Can the USA wrestle back Front- and Back-end Semiconductor Manufacturing?
Humpty Dumpty sat on a wall
Humpty Dumpty had a great fall
All the king’s horses and all the king’s men
Couldn’t put Humpty together again
Recently, Congress has been tossing ideas about investing $Bs into the high technology sector with several bills:
- The Chips for America Act focused on re-shoring
- The Facilitating American-Built Semiconductors (FABS) Act promises tax credits for investments in either equipment or fabs
- Then another $250 billion US Innovation and Competition Act, which earmarks $52bn for new chip manufacturing and research
All are trying to address the chip shortage that has hit the world.
Chip shortages are nothing new and have happened since the 1980s. However, regardless of the reasons of the shortage, within a 2-year period, the chip demand vs. supply balanced out.
In 1980, if you wanted to work with silicon, your options were the large integrated device manufacturers (IDMs) that existed. Common names such as Intel, Motorola, IBM, Fairchild, TI, National Semiconductor, AMD, Cypress Semiconductor, Mostek, etc. Many were based in either Silicon Valley with a few in the Boston area and both Austin and Dallas, Texas. Many of these companies no longer exist due to mergers and acquisition (M&A) activities or bankruptcy.
My initial reaction to the various Congress plans was: It is about time!
After some consideration, I started to think about the changes over the 40+ years and re-examined my perspective. I have tried to summarize whether the semiconductor system is broken a la Humpty Dumpty.
A Look Back
Back in the 1980s, the market included IDMs and system houses.
IDMs were responsible for a wide range of activities:
- market research on what products to design/sell
- what selling price and support to provide (documentation, application support, etc.)
- most likely an internal computer-aided design (CAD) group creating/modifying various software to aid design and verification of integrated circuits
- design/layout/verification of their designs using internally developed tools
- producing reticles/masks
- silicon/wafer process design and fabrication
- shipping to their end customers
The IDM business model was a barrier to entry for potential new IDMs due to large staff, owning fabrication site(s), huge expenses, and a high-risk factor that makes them responsible for everything. If one of the IDM’s functional groups failed to perform, the entire ‘ship’ could sink. The biggest decision was when to build a new fab and how quickly it could be filled with paying customers. Fabs that had low utilization (under 80%) posed a significant financial risk for the owner.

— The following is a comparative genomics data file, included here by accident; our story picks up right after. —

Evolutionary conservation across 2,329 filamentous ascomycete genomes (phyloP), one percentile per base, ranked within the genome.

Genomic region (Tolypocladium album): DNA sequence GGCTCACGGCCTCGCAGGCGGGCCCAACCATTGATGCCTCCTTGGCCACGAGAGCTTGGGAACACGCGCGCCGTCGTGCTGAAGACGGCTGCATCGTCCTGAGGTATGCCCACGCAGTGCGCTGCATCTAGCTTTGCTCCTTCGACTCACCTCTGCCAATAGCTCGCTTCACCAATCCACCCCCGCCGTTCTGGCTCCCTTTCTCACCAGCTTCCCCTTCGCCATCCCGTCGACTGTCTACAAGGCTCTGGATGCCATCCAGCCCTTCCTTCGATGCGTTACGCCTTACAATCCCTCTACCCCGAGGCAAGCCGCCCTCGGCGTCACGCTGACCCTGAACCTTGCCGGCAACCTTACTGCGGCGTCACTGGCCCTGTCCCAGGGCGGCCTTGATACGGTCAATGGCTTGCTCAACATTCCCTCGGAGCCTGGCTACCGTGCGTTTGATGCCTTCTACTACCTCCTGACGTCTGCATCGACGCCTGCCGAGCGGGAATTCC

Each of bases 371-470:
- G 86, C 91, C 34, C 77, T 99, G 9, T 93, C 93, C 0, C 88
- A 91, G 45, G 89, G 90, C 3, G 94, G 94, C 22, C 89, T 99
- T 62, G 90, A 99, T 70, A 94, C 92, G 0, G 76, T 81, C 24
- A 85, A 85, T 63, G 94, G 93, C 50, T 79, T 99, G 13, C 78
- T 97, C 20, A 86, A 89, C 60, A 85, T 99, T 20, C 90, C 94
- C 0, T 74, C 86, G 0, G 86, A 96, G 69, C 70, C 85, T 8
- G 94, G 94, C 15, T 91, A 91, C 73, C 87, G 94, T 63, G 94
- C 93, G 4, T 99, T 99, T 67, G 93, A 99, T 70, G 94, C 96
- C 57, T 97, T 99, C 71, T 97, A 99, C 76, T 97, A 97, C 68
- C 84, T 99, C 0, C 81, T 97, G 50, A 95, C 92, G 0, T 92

The system houses built all the products that consumers purchased using various suppliers’ products including standard products from IDMs. IDM’s products were similar to the Ford’s Model T, where you could purchase any COLOR car as long as it was black. The early integrated circuits were not customized based on the end users’ needs.
By the 1984-1995 time period, the IDM model was destroyed because of two strategies:
- A comparative advantage in which products/services are purchased from regions with lower costs and acceptable quality (this is a cost decision). This can be replaced when another region can perform at lower costs. Examples include Outsourced Assembly and Test (OSAT) companies primarily located in Asia.
- A competitive advantage from any internal function that a company can hone into consistently outperforming their competitors. Example: TSMC as a Foundry.
What resulted by 1995?
Many customers were offered application-specific integrated circuits (ASICs), for which the end customers could determine what functionality was integrated rather than using off-the-shelf standard products. ASICs were built upon predefined library elements that removed all the manual physical layout required to create a design. Now, the task had elevated to metal wiring between these blocks using place-and-route (P&R) software.
- Electronic design automation (EDA) software was developed and supported by independent companies that provided design and verification tools to anyone. Companies no longer needed to create large internal CAD groups.